Summertime Snake Awareness

Developer 2 (MM) - Wednesday, August 13, 2014

This Tuesday saw Roxby Downs’ first Community Snake Awareness Session and we were amazed at the turnout. Over 65 people attended the talk by Living with Wildlife principal Geoff Coombe and were even privileged enough to meet and greet some of his scaly companions. Of note; the Red-bellied Black Snake, a Tiger Snake, and the Western Brown fondly named Psycho.

Throughout the presentation we learned about not only the types of snakes we would find in Roxby and surrounds (the Mulga, Woma and Western Brown) but also how to avoid attracting them, what to wear in situations in which you might find one, and what to do if you get bitten.

Roxby's introduction to Living with Wildlife

For those of you who were unable to attend, these are a few of the most important things to remember when it comes to snakes and when dealing with them:

  1. It’s true that snakes are more scared of you then you are of them! Respect them and you shouldn’t have a problem!
  2. Stand still when you get too close, as Geoff mentioned, snakes don’t go around biting what they think are trees!
  3. Don’t give them places to hide where you don’t want them going. e.g. large bushes or garbage piles close to the house (they are only trying to hide and get out of the sun!)
  4. Wear appropriate clothing when out bushwalking etc. (long pants and closed in shoes) and;
  5. If you DO get bitten, apply appropriate first aid and get help immediately, don’t clean the wound (the venom on your skin can help identify the snake that bit you) and try not to move (you don’t want the venom to spread!).

 

A native Woma Python meeting the crowd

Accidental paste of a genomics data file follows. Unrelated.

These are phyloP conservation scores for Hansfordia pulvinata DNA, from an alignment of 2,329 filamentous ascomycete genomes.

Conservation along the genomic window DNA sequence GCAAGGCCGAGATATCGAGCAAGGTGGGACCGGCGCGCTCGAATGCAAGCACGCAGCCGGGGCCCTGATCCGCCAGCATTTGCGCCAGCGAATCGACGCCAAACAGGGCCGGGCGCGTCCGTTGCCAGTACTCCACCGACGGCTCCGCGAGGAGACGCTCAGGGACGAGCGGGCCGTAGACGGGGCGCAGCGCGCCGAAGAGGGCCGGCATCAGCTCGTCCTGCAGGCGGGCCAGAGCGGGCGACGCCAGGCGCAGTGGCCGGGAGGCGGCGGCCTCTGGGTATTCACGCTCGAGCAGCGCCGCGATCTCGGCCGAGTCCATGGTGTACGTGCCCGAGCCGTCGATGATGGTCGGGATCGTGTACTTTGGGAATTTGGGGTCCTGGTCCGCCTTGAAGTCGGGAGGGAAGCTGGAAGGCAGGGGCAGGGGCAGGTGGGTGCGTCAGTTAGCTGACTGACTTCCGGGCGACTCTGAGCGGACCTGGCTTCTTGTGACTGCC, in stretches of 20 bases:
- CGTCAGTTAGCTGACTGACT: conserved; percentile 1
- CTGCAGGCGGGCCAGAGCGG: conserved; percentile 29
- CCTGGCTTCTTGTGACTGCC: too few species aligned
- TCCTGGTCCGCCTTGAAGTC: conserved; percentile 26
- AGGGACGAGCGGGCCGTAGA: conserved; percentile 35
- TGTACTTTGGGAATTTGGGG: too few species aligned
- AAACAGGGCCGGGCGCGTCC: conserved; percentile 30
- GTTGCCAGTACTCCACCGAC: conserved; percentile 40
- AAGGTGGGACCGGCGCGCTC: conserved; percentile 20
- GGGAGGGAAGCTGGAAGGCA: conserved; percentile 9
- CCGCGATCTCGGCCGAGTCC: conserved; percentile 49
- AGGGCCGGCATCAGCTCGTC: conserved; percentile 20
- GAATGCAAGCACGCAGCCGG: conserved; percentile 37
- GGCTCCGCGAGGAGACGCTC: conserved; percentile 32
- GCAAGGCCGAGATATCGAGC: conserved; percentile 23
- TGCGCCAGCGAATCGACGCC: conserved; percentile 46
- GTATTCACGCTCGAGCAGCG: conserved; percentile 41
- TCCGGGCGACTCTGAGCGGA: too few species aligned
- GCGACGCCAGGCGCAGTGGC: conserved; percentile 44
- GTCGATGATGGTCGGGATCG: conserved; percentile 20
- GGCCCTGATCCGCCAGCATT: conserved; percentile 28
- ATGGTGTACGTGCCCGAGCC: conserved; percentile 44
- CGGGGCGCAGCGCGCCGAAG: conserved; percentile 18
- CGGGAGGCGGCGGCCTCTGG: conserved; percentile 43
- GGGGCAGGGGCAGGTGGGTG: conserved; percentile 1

A big thankyou to Geoff, and his assistant Greg, and everyone who came to support this initiative, we hope that you came away with some valuable information and can feel a little more confident if faced by a snake. We sure learnt a lot!!

And if you want to know more feel free to visit Geoff Coombe’s Living with Wildlife website at http://www.livingwithwildlife.net/.  

Getting up close and personal to a Woma Python

Mulga Snake caught in mesh

Pretty Digital - Wednesday, August 13, 2014

Arid Recovery Field Officer, Craig Wyatt and volunteer Zac Richardson got a surprise today when they saw a 1.7m long Mulga Snake (Pseudechis australis) caught in the Arid Recovery feral-proof fence.

“We were driving along checking cat traps as we do every morning, when I noticed a long dark shape at the bottom of the fence,” Craig explains. “As I went to have a closer look I noticed it was a Mulga Snake. The poor bugger was caught in the fence and had recently carked it.”



Craig believes that the Mulga Snake must have been on its last legs. “It was covered in ticks, and I think the struggle to get through the small gap in the mesh must have worn it out,” Craig said.

Craig brought the Mulga Snake back to the Arid Recovery office for the staff to do a closer inspection. A stomach content analysis showed that the Mulga Snake’s gut was full of worms and an entire juvenile sleepy lizard (Tiliqua rugosa)!



Although it is sad that the snake passed away, it is a natural part of life, particularly in the arid zone at the end of summer, where food and water is scarce.

If you would like to find out more about snakes in the arid zone check out our snake awareness blog.